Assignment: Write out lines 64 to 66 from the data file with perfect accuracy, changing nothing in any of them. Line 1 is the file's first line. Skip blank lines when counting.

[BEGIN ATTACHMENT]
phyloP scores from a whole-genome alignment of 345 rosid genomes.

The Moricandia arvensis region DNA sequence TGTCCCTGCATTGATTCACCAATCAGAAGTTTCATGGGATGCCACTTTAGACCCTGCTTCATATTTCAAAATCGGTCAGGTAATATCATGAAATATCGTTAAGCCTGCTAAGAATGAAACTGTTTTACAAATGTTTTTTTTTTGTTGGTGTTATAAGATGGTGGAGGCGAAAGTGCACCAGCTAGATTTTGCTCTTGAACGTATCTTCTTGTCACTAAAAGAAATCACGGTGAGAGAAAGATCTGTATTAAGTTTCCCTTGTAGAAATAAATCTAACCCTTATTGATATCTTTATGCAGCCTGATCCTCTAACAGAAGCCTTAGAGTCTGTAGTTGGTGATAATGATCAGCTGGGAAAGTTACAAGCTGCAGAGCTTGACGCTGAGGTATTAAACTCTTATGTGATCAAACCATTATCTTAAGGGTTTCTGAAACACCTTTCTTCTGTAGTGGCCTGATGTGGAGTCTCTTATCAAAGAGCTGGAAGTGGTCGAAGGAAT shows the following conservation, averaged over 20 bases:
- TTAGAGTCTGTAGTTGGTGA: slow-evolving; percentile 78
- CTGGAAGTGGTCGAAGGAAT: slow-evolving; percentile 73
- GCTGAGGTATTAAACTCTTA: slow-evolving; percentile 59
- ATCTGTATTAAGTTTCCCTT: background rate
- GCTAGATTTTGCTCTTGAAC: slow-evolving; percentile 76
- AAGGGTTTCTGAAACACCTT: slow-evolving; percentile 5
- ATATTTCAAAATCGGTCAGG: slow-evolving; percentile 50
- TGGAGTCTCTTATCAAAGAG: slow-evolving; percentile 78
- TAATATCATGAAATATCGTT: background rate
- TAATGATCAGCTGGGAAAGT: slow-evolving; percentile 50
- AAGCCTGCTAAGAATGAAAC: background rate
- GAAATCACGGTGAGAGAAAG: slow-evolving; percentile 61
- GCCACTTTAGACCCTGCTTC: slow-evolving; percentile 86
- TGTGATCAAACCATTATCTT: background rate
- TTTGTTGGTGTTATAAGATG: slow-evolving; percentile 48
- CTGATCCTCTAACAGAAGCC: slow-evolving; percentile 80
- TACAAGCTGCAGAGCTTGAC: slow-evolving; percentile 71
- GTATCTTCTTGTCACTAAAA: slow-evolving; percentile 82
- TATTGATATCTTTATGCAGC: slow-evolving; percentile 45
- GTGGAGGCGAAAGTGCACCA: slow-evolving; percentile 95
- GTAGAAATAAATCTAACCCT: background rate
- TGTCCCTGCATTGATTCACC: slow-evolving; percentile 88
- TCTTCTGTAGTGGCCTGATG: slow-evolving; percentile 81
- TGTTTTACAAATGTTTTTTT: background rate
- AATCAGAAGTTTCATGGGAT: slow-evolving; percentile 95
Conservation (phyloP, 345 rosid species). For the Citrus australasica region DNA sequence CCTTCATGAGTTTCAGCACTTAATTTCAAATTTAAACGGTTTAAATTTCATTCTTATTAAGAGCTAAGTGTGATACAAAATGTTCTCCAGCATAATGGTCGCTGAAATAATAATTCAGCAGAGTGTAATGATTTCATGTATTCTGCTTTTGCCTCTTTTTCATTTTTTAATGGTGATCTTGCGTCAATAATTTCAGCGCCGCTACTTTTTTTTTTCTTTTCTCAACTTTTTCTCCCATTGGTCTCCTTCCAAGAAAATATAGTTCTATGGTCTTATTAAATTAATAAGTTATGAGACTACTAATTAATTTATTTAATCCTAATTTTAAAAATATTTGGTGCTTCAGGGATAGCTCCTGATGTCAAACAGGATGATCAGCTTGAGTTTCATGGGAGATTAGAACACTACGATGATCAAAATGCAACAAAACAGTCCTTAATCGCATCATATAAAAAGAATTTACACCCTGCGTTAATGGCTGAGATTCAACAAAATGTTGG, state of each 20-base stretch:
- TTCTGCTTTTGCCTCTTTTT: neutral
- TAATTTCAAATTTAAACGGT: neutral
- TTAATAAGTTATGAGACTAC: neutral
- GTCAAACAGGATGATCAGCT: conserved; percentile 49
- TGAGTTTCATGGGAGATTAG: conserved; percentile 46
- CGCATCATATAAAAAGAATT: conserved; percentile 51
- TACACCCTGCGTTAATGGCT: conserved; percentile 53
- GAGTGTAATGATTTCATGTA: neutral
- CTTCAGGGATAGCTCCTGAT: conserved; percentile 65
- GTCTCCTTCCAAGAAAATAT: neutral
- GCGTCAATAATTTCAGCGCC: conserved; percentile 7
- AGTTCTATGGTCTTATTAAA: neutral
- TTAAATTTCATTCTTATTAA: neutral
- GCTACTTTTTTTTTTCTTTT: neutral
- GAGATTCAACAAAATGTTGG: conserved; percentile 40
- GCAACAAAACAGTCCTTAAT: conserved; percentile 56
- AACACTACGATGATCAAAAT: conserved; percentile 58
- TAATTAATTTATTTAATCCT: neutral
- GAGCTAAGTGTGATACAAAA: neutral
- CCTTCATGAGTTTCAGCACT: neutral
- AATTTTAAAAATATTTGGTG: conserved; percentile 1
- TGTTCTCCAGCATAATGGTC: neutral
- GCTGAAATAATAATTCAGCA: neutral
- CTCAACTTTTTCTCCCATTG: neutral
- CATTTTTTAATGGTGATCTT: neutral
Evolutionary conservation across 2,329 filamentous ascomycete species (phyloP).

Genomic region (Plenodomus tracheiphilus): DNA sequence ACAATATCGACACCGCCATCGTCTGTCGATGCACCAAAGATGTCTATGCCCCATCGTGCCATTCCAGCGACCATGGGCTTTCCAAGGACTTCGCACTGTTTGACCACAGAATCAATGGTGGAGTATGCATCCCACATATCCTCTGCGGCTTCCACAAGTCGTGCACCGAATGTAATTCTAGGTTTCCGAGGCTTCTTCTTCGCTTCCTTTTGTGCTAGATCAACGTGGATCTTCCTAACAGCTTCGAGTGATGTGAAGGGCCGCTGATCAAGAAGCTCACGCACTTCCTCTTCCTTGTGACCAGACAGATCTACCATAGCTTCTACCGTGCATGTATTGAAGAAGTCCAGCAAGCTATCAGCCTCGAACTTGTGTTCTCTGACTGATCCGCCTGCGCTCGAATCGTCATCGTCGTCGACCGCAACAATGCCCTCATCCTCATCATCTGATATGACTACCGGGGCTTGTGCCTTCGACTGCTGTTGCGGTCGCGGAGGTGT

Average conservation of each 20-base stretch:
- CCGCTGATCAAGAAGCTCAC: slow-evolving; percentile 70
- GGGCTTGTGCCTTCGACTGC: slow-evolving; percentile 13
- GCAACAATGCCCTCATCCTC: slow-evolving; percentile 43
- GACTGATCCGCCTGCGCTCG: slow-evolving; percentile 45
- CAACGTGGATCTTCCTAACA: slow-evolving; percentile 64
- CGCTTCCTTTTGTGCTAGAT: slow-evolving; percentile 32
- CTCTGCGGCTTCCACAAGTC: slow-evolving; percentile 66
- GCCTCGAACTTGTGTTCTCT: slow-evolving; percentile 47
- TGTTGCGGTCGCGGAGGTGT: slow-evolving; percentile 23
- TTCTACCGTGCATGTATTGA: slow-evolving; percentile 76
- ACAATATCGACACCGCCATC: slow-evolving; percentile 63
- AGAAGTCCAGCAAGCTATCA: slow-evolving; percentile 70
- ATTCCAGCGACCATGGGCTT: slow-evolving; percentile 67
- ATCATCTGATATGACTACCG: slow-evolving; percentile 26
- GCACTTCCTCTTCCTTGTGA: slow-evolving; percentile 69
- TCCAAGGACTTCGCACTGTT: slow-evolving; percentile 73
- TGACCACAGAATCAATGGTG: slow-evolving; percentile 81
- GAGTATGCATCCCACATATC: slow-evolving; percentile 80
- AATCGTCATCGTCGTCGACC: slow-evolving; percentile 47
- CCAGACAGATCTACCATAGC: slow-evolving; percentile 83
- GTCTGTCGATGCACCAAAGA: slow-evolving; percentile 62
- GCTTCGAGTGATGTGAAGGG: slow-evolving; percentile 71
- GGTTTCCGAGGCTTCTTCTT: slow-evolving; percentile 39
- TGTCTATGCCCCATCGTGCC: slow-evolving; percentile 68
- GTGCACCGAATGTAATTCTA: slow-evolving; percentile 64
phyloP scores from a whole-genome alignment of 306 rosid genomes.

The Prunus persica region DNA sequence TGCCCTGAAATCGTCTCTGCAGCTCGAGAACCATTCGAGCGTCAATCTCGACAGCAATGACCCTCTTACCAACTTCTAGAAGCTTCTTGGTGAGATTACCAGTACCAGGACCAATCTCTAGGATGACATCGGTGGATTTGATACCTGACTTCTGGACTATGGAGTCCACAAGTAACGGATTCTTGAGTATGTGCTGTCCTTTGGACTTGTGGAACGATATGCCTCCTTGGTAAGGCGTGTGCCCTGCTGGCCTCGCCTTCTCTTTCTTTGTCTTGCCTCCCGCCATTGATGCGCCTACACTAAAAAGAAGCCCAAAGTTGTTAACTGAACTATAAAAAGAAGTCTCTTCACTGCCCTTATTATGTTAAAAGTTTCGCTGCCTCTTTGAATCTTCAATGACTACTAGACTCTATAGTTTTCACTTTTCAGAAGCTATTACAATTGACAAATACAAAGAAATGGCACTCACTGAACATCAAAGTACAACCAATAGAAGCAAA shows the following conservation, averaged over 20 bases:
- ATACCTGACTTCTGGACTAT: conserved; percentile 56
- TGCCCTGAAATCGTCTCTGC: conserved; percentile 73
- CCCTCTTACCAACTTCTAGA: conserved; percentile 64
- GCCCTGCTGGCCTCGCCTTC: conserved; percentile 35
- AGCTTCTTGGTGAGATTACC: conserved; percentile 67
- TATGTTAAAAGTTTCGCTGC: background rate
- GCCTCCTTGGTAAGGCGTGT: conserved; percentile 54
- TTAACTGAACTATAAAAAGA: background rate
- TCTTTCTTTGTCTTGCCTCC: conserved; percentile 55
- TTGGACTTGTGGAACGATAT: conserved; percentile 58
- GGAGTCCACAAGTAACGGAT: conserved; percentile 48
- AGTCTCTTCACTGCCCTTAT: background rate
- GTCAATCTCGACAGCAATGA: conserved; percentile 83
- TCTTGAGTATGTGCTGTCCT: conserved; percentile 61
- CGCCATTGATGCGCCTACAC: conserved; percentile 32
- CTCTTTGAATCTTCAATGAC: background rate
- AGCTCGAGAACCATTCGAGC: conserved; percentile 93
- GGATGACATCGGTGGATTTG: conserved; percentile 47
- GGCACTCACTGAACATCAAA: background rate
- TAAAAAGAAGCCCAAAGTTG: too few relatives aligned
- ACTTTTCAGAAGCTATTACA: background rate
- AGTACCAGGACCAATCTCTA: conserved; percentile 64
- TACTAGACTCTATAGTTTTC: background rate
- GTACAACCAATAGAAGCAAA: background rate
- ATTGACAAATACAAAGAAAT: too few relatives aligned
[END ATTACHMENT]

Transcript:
- GCCTCGAACTTGTGTTCTCT: slow-evolving; percentile 47
- TGTTGCGGTCGCGGAGGTGT: slow-evolving; percentile 23
- TTCTACCGTGCATGTATTGA: slow-evolving; percentile 76